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    Greetings from the Mayor

    I’m the mayor of Morningstar Café — at least according to location-based mobile social network Foursquare (www.foursquare.com).

    I’m the mayor of Morningstar Café — at least according to location-based mobile social network Foursquare (www.foursquare.com).

    What this means is that I’ve “checked in” to Morningstar on Foursquare — visited the venue on its mobile site and noted that I was there — more than anyone else on the network.

    Unfortunately, Morningstar, a diner on Second Ave. and 50th St. in New York City, which makes the best spaghetti and meatballs in the world, isn’t using New York-based Foursquare in its marketing, and my mayoralty doesn’t earn me any privileges.

    If I were the mayor of my local Starbucks, however, I’d receive $1 off a Frappuccino beverage by confirming my status to an associate when I place my order. At a Domino’s Pizza in Chicago, you don’t even have to be mayor to get specials — the quick-service pizza chain offers Foursquare members a free Dessert Lavacake the first time they check in with any order above $5.99.

    Foursquare encourages people to explore their neighborhoods, and then rewards them for doing so by combining friend-finder and social city guide elements with game mechanics — users earn points, win mayor status, and unlock badges for check-in frequency and other criteria. For example, users who check in to five different Starbucks stores earn a “barista” badge.

    When a user logs in to the service using an iPhone, Android or BlackBerry mobile device, Foursquare displays those member venues in your area, which is determined via the phone’s GPS service or by triangulating local cell towers. Basically, if you’re a Foursquare member, it knows where you are (yes, it’s a little Big Brother-ish). To check in to a venue, just click the “check-in” button. The network also enables users to post comments about venues they check into, and create “to-do” lists that other people who check in can see. To date, about 1.5 million people use the service, and its popularity is growing with a velocity similar to that of Facebook.

    Unlike simple SMS promotions, Foursquare enables you to engage your shoppers when they’re outside the store and, more importantly, when they’re inside the store. This presents a wealth of loyalty options for grocers. You can use the network to engage increasingly mobile customers with “specials,” which are discounts and prizes offered to loyal customers when they check in on Foursquare at your venue. Foursquare has developed a suite of tools to help businesses create different kinds of specials, manage multiple specials and ultimately track how they perform.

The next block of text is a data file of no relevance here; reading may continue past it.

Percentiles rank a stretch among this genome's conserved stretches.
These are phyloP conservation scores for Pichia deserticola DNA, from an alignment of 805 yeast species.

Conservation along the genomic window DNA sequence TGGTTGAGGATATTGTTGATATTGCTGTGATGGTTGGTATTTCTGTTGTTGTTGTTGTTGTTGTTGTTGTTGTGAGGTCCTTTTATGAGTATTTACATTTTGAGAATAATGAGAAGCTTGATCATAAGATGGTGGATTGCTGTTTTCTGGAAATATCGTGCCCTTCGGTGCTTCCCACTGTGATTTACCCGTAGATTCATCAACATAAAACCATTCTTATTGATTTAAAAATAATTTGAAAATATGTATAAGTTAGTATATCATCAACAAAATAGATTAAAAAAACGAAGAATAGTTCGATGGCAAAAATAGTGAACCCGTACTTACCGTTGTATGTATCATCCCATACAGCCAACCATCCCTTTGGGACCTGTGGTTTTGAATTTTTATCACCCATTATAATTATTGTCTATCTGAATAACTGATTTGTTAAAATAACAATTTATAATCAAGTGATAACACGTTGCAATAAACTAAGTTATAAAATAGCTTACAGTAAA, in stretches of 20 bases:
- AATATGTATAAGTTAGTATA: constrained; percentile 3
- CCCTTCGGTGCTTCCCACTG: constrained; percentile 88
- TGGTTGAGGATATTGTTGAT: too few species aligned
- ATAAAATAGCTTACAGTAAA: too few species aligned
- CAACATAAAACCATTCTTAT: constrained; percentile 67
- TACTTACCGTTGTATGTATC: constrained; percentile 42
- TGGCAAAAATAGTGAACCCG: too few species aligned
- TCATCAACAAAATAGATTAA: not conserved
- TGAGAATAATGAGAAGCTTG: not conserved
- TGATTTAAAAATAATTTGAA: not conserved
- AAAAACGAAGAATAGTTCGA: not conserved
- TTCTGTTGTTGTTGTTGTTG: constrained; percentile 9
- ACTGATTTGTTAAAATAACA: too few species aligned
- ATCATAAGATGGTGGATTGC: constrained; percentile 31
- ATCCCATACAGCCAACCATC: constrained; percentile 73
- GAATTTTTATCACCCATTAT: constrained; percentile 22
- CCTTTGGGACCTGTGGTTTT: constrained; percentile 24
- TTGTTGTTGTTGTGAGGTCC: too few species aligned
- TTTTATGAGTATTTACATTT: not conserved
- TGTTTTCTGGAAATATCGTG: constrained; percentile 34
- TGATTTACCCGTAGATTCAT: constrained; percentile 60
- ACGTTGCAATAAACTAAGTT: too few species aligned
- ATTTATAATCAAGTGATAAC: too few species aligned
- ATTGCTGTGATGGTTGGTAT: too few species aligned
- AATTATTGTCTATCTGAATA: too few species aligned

The company also has prepared marketing materials for promoting your venue inside the store, and recommends that venue managers also promote their venues online, particularly on their Twitter feeds and Facebook pages, as members of these social networking platforms would be the most likely to use Foursquare as well.

    Ring Bros. Marketplace (www.ringbrosmarketplace.com), a community-based independent grocer in South Dennis, Mass., has already integrated Foursquare into its loyalty program. Each time a user “checks in” to the store, they gain 500 rewards points – the equivalent of spending $5 in the store. The store’s Foursquare Mayor earns additional benefits, including free products. “We set up a PLU specifically for check-ins, which our cashiers confirm by viewing the Foursquare App on a customer’s mobile phone,” said Don Fallon, Ring Bros.’ general manager. “It’s a strong driver of traffic to the store, as they have to be physically here to redeem their points.”

    Members also leave “tips” for other Foursquare users, such as reviews on the store’s products. One such tip promotes the store’s Peacemaker sandwich, for example.

    While there are currently just over 50 members on Ring’s Foursquare site, Fallon expects the number of users to increase dramatically as the platform continues to grow in popularity.

    Other retailers have also developed interesting promotions around Foursquare. For instance, Sephora and BravoTV have teamed up for a promotion in which a specific store location in New Jersey or New York will be announced via Sephora and BravoTV Twitter feed. The first eligible person to appear at that store following the Tweet who shows the Sephora store director the Foursquare Bravo Badge on her phone will receive a $100 Sephora gift card. Further, Zagat blogs “Meet the Mayor” interview profiles of Foursquare mayors of the dining guide’s listed venues.

    Additionally, as Foursquare members check into more and more venues in search of badges or mayoralties, they’re also creating a new source of consumer lifestyle data. Since members earn badges for completing a certain number of check-ins at specified venues or categories of venues, the badges a member collects tell a lot about what type of consumer he or she is.

    For example, a member with Hair Aware, Fashionista and Gym Rat badges would be more likely to pay attention to health-and-beauty-related Foursquare specials. Several hundred badges have been created already, covering venues of every category.

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